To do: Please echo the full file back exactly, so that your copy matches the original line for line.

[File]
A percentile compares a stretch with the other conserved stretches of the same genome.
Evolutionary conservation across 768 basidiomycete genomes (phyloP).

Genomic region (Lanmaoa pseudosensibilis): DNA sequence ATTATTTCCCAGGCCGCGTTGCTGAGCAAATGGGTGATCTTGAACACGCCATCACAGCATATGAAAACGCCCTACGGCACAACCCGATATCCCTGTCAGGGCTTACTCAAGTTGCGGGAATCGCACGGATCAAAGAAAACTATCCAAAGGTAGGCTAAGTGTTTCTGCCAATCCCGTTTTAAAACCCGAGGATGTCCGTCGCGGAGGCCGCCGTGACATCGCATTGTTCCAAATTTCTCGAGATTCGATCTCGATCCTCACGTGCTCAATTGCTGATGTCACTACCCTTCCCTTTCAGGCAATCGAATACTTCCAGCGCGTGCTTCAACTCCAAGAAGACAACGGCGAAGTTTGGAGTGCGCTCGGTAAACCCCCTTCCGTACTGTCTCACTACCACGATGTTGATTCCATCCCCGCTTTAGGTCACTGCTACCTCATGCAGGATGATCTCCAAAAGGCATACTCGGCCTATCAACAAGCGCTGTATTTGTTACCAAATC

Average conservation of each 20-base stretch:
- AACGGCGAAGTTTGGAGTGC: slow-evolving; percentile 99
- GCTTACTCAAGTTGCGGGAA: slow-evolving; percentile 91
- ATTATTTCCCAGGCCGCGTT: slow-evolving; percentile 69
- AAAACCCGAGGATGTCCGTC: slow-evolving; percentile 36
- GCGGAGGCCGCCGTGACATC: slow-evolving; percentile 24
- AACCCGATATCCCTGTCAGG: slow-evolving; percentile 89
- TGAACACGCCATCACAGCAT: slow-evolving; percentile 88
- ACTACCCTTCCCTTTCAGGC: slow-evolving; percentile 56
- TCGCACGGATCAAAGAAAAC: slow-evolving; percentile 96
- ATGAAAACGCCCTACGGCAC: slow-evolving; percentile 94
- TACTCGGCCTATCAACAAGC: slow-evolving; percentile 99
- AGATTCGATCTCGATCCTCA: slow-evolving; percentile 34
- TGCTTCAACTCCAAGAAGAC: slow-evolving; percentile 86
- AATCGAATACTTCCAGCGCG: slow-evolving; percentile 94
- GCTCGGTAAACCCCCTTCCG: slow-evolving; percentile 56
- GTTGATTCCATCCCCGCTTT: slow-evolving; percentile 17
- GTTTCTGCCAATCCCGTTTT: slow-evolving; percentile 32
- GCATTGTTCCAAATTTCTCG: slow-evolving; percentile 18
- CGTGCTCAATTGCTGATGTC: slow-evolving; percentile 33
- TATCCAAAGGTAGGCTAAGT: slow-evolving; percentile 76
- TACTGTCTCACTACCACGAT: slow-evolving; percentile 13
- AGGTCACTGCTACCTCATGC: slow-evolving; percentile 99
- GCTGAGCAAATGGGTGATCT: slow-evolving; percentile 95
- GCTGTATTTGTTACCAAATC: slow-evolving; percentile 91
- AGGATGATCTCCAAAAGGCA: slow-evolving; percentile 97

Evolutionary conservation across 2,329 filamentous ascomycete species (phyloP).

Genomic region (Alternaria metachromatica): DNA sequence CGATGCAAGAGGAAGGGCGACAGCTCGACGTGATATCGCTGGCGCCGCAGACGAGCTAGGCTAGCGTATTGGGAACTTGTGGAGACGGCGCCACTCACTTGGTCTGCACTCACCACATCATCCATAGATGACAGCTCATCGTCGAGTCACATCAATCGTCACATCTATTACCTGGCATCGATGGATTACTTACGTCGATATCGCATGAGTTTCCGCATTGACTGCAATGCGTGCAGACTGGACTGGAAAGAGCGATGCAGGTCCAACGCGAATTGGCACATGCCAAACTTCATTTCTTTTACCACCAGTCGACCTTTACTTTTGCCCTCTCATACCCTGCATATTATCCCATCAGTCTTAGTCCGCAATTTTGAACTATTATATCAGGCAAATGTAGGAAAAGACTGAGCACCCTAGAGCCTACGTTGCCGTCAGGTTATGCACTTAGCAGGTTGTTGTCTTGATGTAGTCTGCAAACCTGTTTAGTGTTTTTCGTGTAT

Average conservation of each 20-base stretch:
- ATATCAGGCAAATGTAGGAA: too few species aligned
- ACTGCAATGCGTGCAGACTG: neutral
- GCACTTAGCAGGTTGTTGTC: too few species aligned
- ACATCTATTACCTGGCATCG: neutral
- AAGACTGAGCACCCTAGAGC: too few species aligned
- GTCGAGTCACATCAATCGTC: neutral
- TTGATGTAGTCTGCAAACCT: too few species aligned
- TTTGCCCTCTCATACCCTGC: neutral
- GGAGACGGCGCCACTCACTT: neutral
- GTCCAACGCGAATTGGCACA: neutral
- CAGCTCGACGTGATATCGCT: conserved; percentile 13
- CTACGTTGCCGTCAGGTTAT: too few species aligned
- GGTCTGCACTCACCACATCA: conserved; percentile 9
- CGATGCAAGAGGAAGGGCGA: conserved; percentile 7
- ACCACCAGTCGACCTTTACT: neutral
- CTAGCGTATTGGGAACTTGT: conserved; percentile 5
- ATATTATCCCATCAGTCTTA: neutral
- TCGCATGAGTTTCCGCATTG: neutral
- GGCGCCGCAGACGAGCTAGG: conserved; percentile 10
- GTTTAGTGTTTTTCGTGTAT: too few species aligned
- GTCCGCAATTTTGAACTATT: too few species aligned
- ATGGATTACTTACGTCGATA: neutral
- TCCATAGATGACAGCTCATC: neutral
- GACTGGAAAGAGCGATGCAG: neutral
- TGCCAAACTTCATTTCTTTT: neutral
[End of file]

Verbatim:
A percentile compares a stretch with the other conserved stretches of the same genome.
Evolutionary conservation across 768 basidiomycete genomes (phyloP).

Genomic region (Lanmaoa pseudosensibilis): DNA sequence ATTATTTCCCAGGCCGCGTTGCTGAGCAAATGGGTGATCTTGAACACGCCATCACAGCATATGAAAACGCCCTACGGCACAACCCGATATCCCTGTCAGGGCTTACTCAAGTTGCGGGAATCGCACGGATCAAAGAAAACTATCCAAAGGTAGGCTAAGTGTTTCTGCCAATCCCGTTTTAAAACCCGAGGATGTCCGTCGCGGAGGCCGCCGTGACATCGCATTGTTCCAAATTTCTCGAGATTCGATCTCGATCCTCACGTGCTCAATTGCTGATGTCACTACCCTTCCCTTTCAGGCAATCGAATACTTCCAGCGCGTGCTTCAACTCCAAGAAGACAACGGCGAAGTTTGGAGTGCGCTCGGTAAACCCCCTTCCGTACTGTCTCACTACCACGATGTTGATTCCATCCCCGCTTTAGGTCACTGCTACCTCATGCAGGATGATCTCCAAAAGGCATACTCGGCCTATCAACAAGCGCTGTATTTGTTACCAAATC

Average conservation of each 20-base stretch:
- AACGGCGAAGTTTGGAGTGC: slow-evolving; percentile 99
- GCTTACTCAAGTTGCGGGAA: slow-evolving; percentile 91
- ATTATTTCCCAGGCCGCGTT: slow-evolving; percentile 69
- AAAACCCGAGGATGTCCGTC: slow-evolving; percentile 36
- GCGGAGGCCGCCGTGACATC: slow-evolving; percentile 24
- AACCCGATATCCCTGTCAGG: slow-evolving; percentile 89
- TGAACACGCCATCACAGCAT: slow-evolving; percentile 88
- ACTACCCTTCCCTTTCAGGC: slow-evolving; percentile 56
- TCGCACGGATCAAAGAAAAC: slow-evolving; percentile 96
- ATGAAAACGCCCTACGGCAC: slow-evolving; percentile 94
- TACTCGGCCTATCAACAAGC: slow-evolving; percentile 99
- AGATTCGATCTCGATCCTCA: slow-evolving; percentile 34
- TGCTTCAACTCCAAGAAGAC: slow-evolving; percentile 86
- AATCGAATACTTCCAGCGCG: slow-evolving; percentile 94
- GCTCGGTAAACCCCCTTCCG: slow-evolving; percentile 56
- GTTGATTCCATCCCCGCTTT: slow-evolving; percentile 17
- GTTTCTGCCAATCCCGTTTT: slow-evolving; percentile 32
- GCATTGTTCCAAATTTCTCG: slow-evolving; percentile 18
- CGTGCTCAATTGCTGATGTC: slow-evolving; percentile 33
- TATCCAAAGGTAGGCTAAGT: slow-evolving; percentile 76
- TACTGTCTCACTACCACGAT: slow-evolving; percentile 13
- AGGTCACTGCTACCTCATGC: slow-evolving; percentile 99
- GCTGAGCAAATGGGTGATCT: slow-evolving; percentile 95
- GCTGTATTTGTTACCAAATC: slow-evolving; percentile 91
- AGGATGATCTCCAAAAGGCA: slow-evolving; percentile 97

Evolutionary conservation across 2,329 filamentous ascomycete species (phyloP).

Genomic region (Alternaria metachromatica): DNA sequence CGATGCAAGAGGAAGGGCGACAGCTCGACGTGATATCGCTGGCGCCGCAGACGAGCTAGGCTAGCGTATTGGGAACTTGTGGAGACGGCGCCACTCACTTGGTCTGCACTCACCACATCATCCATAGATGACAGCTCATCGTCGAGTCACATCAATCGTCACATCTATTACCTGGCATCGATGGATTACTTACGTCGATATCGCATGAGTTTCCGCATTGACTGCAATGCGTGCAGACTGGACTGGAAAGAGCGATGCAGGTCCAACGCGAATTGGCACATGCCAAACTTCATTTCTTTTACCACCAGTCGACCTTTACTTTTGCCCTCTCATACCCTGCATATTATCCCATCAGTCTTAGTCCGCAATTTTGAACTATTATATCAGGCAAATGTAGGAAAAGACTGAGCACCCTAGAGCCTACGTTGCCGTCAGGTTATGCACTTAGCAGGTTGTTGTCTTGATGTAGTCTGCAAACCTGTTTAGTGTTTTTCGTGTAT

Average conservation of each 20-base stretch:
- ATATCAGGCAAATGTAGGAA: too few species aligned
- ACTGCAATGCGTGCAGACTG: neutral
- GCACTTAGCAGGTTGTTGTC: too few species aligned
- ACATCTATTACCTGGCATCG: neutral
- AAGACTGAGCACCCTAGAGC: too few species aligned
- GTCGAGTCACATCAATCGTC: neutral
- TTGATGTAGTCTGCAAACCT: too few species aligned
- TTTGCCCTCTCATACCCTGC: neutral
- GGAGACGGCGCCACTCACTT: neutral
- GTCCAACGCGAATTGGCACA: neutral
- CAGCTCGACGTGATATCGCT: conserved; percentile 13
- CTACGTTGCCGTCAGGTTAT: too few species aligned
- GGTCTGCACTCACCACATCA: conserved; percentile 9
- CGATGCAAGAGGAAGGGCGA: conserved; percentile 7
- ACCACCAGTCGACCTTTACT: neutral
- CTAGCGTATTGGGAACTTGT: conserved; percentile 5
- ATATTATCCCATCAGTCTTA: neutral
- TCGCATGAGTTTCCGCATTG: neutral
- GGCGCCGCAGACGAGCTAGG: conserved; percentile 10
- GTTTAGTGTTTTTCGTGTAT: too few species aligned
- GTCCGCAATTTTGAACTATT: too few species aligned
- ATGGATTACTTACGTCGATA: neutral
- TCCATAGATGACAGCTCATC: neutral
- GACTGGAAAGAGCGATGCAG: neutral
- TGCCAAACTTCATTTCTTTT: neutral